Daniel Franzese has played some unforgettable roles but it's his gentle charm and effortless comic timing that make his characters so likable and real. So real we feel like we know him, and we want to know more. Though his performance as Damien in Mean Girls has been immortalized in memes, it's not because that character went for obvious laughs or played on “gay friend” stereotypes (unless, of course, it was calling them out). Tina Fey's writing was nuanced and she cast a very funny man to bring them to life. Franzese's relatable way of making people feel and, especially, laugh has taken his career in diverse, often droll directions, and this weekend, fans have an opportunity to see what he's been up to lately: performing and hosting stand-up comedy. We spoke to the L.A. resident about his comic and dramatic endeavors, past and present.
L.A. WEEKLY: You’re currently on your Amazing Comedy Tour and this Friday you’re hosting West Hollywood Brunch, the only monthly LGBTQ show at the Comedy Store. Tell us about it. What do you love about performing stand-up versus acting?
DANIEL FRANZESE: This stand-up tour has really made me miss live audiences. I have had a few series-regular roles and guest-starring arcs on shows recently, but nothing compares to hearing a live audience roar. Being an entertainer has always been at the fiber of my being. I don't really see too much of a difference between telling jokes at the Comedy Store and singing my ABC's on my Nana's coffee table. What I do love is the history of the Comedy Store and all the great funny people that have worked those rooms. It's sacred ground and I'm so proud to be the host of the monthly West Hollywood Brunch and LGBTQ showcase show. We get to have some of the sharpest and most hilarious people be represented and performing as part of that legacy. Some of my favorite emerging comics, like Justin Sayre, Nicky Paris, Tim Murray, Justin Martindale, Pete Zias and Anthony Desamito, are people who I would pay to see, and it's great that I can cast them. The room barrels with laughter at our jam-packed show. I don't know if that would've always been the case many years ago. It's great to watch and an honor to host.
It was great seeing you at the Mean Gays musical last week. I thought it was a nice honor when they called you up onstage at the end of the musical. Has your role in Mean Girls helped or hurt getting acting roles?
Mean Girls is iconic at this point and it's so cool to be a part of that legendary moment in pop culture. I think anytime something is that successful, it helps and hurts you. I celebrate all the good it has done for representing people who are different.
Why has Mean Girls remained such a huge cultural obsession?
Mean Girls was the first successful comedy to really have the internet. We were at the very beginning of meme culture, and I feel it will always be relevant in that regard. You can take anything and put it up against Mean Girls and it will be relevant. I think one of the reasons it is so successful — on top of Tina Fey's incredible humor and iconic wit — is the fact that women deal with this sort of clique culture on a daily basis and it's therapeutic for them to watch it all be torn down.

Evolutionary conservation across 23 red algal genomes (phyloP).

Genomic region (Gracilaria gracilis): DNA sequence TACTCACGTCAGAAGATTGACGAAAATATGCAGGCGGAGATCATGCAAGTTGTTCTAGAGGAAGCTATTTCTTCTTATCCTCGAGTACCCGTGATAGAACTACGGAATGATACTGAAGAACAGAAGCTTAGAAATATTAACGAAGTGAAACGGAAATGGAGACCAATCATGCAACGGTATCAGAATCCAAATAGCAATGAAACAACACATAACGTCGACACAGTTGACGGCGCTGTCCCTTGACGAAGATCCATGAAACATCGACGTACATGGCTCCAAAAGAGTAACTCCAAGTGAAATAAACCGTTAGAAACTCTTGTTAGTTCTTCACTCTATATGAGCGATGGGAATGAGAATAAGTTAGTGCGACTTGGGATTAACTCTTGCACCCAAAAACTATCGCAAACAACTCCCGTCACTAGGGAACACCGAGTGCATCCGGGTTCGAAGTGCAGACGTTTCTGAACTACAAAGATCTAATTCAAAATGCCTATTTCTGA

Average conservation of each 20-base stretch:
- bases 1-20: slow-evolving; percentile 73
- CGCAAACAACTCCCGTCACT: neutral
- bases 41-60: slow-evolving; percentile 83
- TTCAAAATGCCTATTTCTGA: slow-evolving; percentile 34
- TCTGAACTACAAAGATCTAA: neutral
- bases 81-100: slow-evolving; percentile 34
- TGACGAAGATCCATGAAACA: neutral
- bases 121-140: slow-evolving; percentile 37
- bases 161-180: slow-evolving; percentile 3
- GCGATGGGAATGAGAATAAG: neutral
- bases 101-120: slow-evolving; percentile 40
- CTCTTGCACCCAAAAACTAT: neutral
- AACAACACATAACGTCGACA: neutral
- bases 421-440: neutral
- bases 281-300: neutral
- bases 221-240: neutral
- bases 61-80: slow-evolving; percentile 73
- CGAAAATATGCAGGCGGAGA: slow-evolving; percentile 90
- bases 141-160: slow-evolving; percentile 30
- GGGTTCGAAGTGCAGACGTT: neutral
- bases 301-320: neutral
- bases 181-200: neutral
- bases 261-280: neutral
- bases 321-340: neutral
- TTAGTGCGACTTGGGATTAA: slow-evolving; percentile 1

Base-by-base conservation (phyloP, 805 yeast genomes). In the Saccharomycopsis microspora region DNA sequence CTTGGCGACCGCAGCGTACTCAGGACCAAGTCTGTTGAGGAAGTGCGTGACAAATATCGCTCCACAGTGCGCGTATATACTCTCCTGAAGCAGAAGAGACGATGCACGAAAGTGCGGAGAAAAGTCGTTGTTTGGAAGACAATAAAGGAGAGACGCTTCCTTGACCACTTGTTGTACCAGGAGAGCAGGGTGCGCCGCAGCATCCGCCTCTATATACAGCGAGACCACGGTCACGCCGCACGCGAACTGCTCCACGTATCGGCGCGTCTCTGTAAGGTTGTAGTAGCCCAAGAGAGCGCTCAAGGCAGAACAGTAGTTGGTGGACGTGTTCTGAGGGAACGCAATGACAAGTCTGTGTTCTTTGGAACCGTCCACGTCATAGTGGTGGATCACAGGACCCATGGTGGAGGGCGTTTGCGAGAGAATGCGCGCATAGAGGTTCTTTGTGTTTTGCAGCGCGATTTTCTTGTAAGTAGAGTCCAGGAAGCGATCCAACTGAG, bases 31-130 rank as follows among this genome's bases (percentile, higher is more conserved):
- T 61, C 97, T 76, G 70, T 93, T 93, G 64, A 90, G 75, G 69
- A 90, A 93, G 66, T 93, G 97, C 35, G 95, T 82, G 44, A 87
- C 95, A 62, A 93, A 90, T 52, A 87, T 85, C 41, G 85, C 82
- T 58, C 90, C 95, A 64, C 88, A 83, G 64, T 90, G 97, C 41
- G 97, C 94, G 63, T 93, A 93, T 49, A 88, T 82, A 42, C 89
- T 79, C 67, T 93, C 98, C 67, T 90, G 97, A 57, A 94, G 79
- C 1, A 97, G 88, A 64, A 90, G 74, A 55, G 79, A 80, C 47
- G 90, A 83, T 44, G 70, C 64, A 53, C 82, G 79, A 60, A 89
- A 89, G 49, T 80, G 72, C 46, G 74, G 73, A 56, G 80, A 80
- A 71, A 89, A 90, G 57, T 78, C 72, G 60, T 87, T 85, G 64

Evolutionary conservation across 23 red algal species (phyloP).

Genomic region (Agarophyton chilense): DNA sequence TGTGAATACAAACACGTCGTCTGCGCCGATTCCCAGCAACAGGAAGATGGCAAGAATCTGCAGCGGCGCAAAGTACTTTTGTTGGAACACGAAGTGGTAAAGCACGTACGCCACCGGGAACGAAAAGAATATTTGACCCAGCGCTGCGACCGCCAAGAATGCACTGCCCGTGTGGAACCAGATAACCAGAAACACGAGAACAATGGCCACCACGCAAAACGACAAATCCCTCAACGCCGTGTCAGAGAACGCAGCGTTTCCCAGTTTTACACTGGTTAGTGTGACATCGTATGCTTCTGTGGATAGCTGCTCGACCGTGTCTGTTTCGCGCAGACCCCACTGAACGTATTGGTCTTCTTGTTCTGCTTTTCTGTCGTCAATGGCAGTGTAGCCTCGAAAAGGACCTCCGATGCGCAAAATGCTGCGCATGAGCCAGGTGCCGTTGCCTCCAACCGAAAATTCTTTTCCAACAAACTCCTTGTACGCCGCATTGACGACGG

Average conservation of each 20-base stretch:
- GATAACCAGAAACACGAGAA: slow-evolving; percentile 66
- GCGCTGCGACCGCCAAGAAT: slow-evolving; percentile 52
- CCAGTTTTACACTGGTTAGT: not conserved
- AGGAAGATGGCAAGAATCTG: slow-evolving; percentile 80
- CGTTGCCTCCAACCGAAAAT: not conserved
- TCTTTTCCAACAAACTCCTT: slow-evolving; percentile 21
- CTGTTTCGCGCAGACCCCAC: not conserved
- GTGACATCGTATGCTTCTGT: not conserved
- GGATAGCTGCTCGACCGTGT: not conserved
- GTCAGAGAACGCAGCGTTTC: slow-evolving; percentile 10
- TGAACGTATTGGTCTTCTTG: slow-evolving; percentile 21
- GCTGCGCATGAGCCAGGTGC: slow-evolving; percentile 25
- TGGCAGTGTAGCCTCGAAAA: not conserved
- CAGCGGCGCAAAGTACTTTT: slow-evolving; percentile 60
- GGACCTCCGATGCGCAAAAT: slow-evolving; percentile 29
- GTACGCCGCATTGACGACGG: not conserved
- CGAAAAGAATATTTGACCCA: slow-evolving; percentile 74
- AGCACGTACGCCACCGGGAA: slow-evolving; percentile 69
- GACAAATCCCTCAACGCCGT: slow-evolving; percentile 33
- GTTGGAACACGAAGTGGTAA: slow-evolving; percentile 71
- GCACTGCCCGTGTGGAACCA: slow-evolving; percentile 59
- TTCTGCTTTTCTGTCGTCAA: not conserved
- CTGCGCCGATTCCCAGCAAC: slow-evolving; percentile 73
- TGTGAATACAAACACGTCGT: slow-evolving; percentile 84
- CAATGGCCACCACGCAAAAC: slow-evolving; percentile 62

Talk about your role in HBO's Looking and what you were trying to do with that role.
I was happy to be offered the role of Eddie in Looking. He was a sexy, outspoken, confident gay man who happened to be HIV-positive, and it was fun to play on all those levels. It was incredible to see them sexualize a gay man of size in gay television. We don't see that that often, and it's fascinating how many projects I work on want me to play a sexy character now. I think Looking really broke down a few walls in that regard.
What do you think about LGBTQ representation in film and TV? How can it be better?
My one biggest gripe with all of this incredible interest in LGBTQ stories and content is that they keep casting straight people in these roles. Call Me by Your Name and Love, Simon were terrific gay love stories with the leads being played by straight people. Oscar season was filled with nominations of straight actors playing queer roles. I think we need to have more LGBTQ people out there creating new content and making new movies. Also, television employees who are queer people telling our stories. Also, please hire me, I'm available.
Damian in Mean Girls and Eddie in Looking have both pushed boundaries for queer acceptance of people who don't fit into a cookie-cutter mold. How does this affect your own life? Your Instagram is filled with comments from fans saying they look up to you.
It's been so fun growing from a young kid who was insecure about taking his shirt off in the pool and unsure of himself, to being one of the few signed plus-size male models out there. I think anytime I am onscreen I am representing people who are different in the gay community. I've always been too tall, too ethnic, too big, too feminine, too masculine, too loud, etc. Now, I just celebrate exactly who I am, where I am and tell jokes about it all. That's why I love my monthly shows at Flappers and the Comedy Store, because it's a great time to just be free of all of the things society expects you to be and just make fun of them.
West Hollywood Brunch with Franzese (and performers including James Adomian, Justin Martindale, Thomas Dale, Page Hurwitz, Christopher Smith Bryant, AB Cassidy, Justin Sayre, Jared Goldstein and Nicky Parisat) at the Comedy Store, 8433 Sunset Blvd., West Hollywood; Fri., March 22, 7:30-10 p.m. Tickets here.
“Daniel Franzese and His Amazing Friends” at Flappers Comedy Club (main room), 102 E. Magnolia Blvd., Burbank; Sun., March 24, 9 p.m. Tickets here.